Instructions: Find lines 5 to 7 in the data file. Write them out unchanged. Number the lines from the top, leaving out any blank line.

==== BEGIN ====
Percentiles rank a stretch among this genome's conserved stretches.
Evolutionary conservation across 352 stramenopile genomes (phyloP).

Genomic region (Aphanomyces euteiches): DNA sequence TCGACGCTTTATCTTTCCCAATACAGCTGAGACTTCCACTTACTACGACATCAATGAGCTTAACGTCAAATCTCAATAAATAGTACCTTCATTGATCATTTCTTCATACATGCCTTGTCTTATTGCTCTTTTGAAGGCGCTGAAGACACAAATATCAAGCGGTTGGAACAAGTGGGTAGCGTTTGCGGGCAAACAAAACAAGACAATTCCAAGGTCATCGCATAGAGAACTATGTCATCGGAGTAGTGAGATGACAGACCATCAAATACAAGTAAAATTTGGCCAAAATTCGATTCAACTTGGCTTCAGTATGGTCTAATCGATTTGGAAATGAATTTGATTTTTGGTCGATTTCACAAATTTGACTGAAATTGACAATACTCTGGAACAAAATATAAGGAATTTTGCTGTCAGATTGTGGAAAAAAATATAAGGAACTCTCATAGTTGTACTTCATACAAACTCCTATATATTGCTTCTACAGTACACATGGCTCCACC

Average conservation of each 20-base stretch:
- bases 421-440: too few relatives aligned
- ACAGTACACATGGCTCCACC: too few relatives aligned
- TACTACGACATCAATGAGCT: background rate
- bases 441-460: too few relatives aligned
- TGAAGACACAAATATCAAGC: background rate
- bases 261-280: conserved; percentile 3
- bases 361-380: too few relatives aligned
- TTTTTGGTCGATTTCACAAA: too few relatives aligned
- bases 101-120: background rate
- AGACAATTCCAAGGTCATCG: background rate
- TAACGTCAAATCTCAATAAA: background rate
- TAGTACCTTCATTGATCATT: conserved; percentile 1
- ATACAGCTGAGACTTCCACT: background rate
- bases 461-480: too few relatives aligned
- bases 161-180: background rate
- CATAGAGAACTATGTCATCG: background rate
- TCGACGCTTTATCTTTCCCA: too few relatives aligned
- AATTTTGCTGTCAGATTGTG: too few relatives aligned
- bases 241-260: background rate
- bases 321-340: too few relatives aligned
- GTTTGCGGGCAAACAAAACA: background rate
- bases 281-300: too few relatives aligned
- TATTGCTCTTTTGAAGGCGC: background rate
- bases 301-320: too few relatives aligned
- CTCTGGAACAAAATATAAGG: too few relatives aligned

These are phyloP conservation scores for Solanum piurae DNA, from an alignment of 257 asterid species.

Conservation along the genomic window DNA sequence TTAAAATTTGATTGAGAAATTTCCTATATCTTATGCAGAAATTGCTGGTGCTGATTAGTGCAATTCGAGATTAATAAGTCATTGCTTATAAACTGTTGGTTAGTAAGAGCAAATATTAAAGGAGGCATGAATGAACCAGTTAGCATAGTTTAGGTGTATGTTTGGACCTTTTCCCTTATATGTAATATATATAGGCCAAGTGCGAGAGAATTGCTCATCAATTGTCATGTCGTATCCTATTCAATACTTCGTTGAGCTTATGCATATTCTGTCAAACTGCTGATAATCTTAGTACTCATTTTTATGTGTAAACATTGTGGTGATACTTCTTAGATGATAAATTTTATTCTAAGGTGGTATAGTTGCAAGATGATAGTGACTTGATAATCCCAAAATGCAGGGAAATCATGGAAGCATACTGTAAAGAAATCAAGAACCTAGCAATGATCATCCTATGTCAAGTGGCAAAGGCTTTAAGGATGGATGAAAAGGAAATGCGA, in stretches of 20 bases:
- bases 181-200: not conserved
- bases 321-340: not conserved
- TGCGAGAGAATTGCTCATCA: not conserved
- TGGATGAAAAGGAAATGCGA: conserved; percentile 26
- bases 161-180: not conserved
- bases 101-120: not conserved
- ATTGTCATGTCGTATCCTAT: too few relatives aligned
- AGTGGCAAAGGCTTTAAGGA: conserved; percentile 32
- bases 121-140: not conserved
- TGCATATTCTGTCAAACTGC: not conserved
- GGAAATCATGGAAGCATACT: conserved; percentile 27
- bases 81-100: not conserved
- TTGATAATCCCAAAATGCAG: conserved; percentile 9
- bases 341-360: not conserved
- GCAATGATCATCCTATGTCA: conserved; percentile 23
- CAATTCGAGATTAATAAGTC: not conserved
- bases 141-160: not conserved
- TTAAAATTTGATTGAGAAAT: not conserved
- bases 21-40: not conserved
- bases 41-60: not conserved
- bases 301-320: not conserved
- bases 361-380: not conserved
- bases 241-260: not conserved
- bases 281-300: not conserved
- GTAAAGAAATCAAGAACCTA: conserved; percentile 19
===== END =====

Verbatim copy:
- bases 421-440: too few relatives aligned
- ACAGTACACATGGCTCCACC: too few relatives aligned
- TACTACGACATCAATGAGCT: background rate